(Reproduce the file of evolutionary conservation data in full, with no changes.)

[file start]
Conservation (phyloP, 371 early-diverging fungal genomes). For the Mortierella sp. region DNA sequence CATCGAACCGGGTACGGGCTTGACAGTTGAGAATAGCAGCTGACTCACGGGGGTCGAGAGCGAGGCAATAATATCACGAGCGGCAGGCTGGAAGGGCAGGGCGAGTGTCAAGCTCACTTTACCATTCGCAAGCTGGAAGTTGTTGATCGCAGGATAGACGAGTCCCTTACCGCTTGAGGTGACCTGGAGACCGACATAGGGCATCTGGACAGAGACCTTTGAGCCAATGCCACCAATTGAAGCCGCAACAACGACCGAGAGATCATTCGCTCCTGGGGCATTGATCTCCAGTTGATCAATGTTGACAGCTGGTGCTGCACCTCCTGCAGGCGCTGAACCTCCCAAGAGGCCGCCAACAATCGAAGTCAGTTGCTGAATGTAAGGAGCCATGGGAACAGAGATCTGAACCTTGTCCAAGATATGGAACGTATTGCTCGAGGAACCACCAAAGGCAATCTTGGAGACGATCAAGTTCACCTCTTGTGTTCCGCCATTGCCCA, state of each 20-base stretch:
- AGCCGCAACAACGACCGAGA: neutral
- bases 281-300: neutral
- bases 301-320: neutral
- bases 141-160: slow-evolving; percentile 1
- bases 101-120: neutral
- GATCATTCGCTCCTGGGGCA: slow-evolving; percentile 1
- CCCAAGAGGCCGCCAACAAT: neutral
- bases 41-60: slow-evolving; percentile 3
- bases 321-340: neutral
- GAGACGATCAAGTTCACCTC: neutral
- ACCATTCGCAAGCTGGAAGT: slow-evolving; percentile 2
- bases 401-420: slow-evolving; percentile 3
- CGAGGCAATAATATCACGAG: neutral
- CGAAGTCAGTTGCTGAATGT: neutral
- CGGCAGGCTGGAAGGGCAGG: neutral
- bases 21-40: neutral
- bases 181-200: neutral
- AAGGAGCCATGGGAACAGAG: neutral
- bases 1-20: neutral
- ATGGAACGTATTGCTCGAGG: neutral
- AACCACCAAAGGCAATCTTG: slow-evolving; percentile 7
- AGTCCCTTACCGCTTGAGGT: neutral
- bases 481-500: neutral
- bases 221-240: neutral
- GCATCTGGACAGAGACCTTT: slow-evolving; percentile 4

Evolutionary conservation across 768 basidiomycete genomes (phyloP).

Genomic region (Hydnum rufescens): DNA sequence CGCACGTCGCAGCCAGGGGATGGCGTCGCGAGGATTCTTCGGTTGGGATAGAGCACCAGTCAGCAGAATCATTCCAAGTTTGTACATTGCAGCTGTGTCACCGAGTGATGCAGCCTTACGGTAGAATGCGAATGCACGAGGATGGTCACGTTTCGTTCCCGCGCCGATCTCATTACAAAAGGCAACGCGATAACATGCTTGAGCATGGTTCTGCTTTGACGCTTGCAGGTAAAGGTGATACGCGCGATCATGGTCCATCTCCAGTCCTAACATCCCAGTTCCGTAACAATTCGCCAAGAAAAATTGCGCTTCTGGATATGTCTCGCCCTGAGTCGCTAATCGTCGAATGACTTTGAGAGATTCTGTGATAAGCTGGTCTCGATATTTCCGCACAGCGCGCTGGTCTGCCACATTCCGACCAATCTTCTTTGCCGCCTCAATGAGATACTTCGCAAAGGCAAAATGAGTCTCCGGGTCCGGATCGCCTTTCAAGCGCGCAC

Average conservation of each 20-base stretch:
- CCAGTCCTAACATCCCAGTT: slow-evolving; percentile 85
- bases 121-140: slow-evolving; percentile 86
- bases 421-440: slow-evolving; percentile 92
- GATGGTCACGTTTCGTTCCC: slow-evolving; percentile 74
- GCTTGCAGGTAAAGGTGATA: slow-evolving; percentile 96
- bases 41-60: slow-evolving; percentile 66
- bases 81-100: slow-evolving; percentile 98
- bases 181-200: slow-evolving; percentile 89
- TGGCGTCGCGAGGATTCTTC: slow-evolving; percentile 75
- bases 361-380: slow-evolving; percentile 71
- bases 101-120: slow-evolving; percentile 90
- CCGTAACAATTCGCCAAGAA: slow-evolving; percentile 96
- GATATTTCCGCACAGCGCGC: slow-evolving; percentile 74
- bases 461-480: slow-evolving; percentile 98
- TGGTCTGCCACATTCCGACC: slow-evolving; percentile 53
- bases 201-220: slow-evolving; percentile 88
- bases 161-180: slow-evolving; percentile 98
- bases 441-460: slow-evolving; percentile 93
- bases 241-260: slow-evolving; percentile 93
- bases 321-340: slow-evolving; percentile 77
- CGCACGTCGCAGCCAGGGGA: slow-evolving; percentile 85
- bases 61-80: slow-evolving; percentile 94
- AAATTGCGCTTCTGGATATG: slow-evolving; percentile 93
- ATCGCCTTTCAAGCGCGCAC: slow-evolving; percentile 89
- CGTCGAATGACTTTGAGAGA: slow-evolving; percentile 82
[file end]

Conservation (phyloP, 371 early-diverging fungal genomes). For the Mortierella sp. region DNA sequence CATCGAACCGGGTACGGGCTTGACAGTTGAGAATAGCAGCTGACTCACGGGGGTCGAGAGCGAGGCAATAATATCACGAGCGGCAGGCTGGAAGGGCAGGGCGAGTGTCAAGCTCACTTTACCATTCGCAAGCTGGAAGTTGTTGATCGCAGGATAGACGAGTCCCTTACCGCTTGAGGTGACCTGGAGACCGACATAGGGCATCTGGACAGAGACCTTTGAGCCAATGCCACCAATTGAAGCCGCAACAACGACCGAGAGATCATTCGCTCCTGGGGCATTGATCTCCAGTTGATCAATGTTGACAGCTGGTGCTGCACCTCCTGCAGGCGCTGAACCTCCCAAGAGGCCGCCAACAATCGAAGTCAGTTGCTGAATGTAAGGAGCCATGGGAACAGAGATCTGAACCTTGTCCAAGATATGGAACGTATTGCTCGAGGAACCACCAAAGGCAATCTTGGAGACGATCAAGTTCACCTCTTGTGTTCCGCCATTGCCCA, state of each 20-base stretch:
- AGCCGCAACAACGACCGAGA: neutral
- bases 281-300: neutral
- bases 301-320: neutral
- bases 141-160: slow-evolving; percentile 1
- bases 101-120: neutral
- GATCATTCGCTCCTGGGGCA: slow-evolving; percentile 1
- CCCAAGAGGCCGCCAACAAT: neutral
- bases 41-60: slow-evolving; percentile 3
- bases 321-340: neutral
- GAGACGATCAAGTTCACCTC: neutral
- ACCATTCGCAAGCTGGAAGT: slow-evolving; percentile 2
- bases 401-420: slow-evolving; percentile 3
- CGAGGCAATAATATCACGAG: neutral
- CGAAGTCAGTTGCTGAATGT: neutral
- CGGCAGGCTGGAAGGGCAGG: neutral
- bases 21-40: neutral
- bases 181-200: neutral
- AAGGAGCCATGGGAACAGAG: neutral
- bases 1-20: neutral
- ATGGAACGTATTGCTCGAGG: neutral
- AACCACCAAAGGCAATCTTG: slow-evolving; percentile 7
- AGTCCCTTACCGCTTGAGGT: neutral
- bases 481-500: neutral
- bases 221-240: neutral
- GCATCTGGACAGAGACCTTT: slow-evolving; percentile 4

Evolutionary conservation across 768 basidiomycete genomes (phyloP).

Genomic region (Hydnum rufescens): DNA sequence CGCACGTCGCAGCCAGGGGATGGCGTCGCGAGGATTCTTCGGTTGGGATAGAGCACCAGTCAGCAGAATCATTCCAAGTTTGTACATTGCAGCTGTGTCACCGAGTGATGCAGCCTTACGGTAGAATGCGAATGCACGAGGATGGTCACGTTTCGTTCCCGCGCCGATCTCATTACAAAAGGCAACGCGATAACATGCTTGAGCATGGTTCTGCTTTGACGCTTGCAGGTAAAGGTGATACGCGCGATCATGGTCCATCTCCAGTCCTAACATCCCAGTTCCGTAACAATTCGCCAAGAAAAATTGCGCTTCTGGATATGTCTCGCCCTGAGTCGCTAATCGTCGAATGACTTTGAGAGATTCTGTGATAAGCTGGTCTCGATATTTCCGCACAGCGCGCTGGTCTGCCACATTCCGACCAATCTTCTTTGCCGCCTCAATGAGATACTTCGCAAAGGCAAAATGAGTCTCCGGGTCCGGATCGCCTTTCAAGCGCGCAC

Average conservation of each 20-base stretch:
- CCAGTCCTAACATCCCAGTT: slow-evolving; percentile 85
- bases 121-140: slow-evolving; percentile 86
- bases 421-440: slow-evolving; percentile 92
- GATGGTCACGTTTCGTTCCC: slow-evolving; percentile 74
- GCTTGCAGGTAAAGGTGATA: slow-evolving; percentile 96
- bases 41-60: slow-evolving; percentile 66
- bases 81-100: slow-evolving; percentile 98
- bases 181-200: slow-evolving; percentile 89
- TGGCGTCGCGAGGATTCTTC: slow-evolving; percentile 75
- bases 361-380: slow-evolving; percentile 71
- bases 101-120: slow-evolving; percentile 90
- CCGTAACAATTCGCCAAGAA: slow-evolving; percentile 96
- GATATTTCCGCACAGCGCGC: slow-evolving; percentile 74
- bases 461-480: slow-evolving; percentile 98
- TGGTCTGCCACATTCCGACC: slow-evolving; percentile 53
- bases 201-220: slow-evolving; percentile 88
- bases 161-180: slow-evolving; percentile 98
- bases 441-460: slow-evolving; percentile 93
- bases 241-260: slow-evolving; percentile 93
- bases 321-340: slow-evolving; percentile 77
- CGCACGTCGCAGCCAGGGGA: slow-evolving; percentile 85
- bases 61-80: slow-evolving; percentile 94
- AAATTGCGCTTCTGGATATG: slow-evolving; percentile 93
- ATCGCCTTTCAAGCGCGCAC: slow-evolving; percentile 89
- CGTCGAATGACTTTGAGAGA: slow-evolving; percentile 82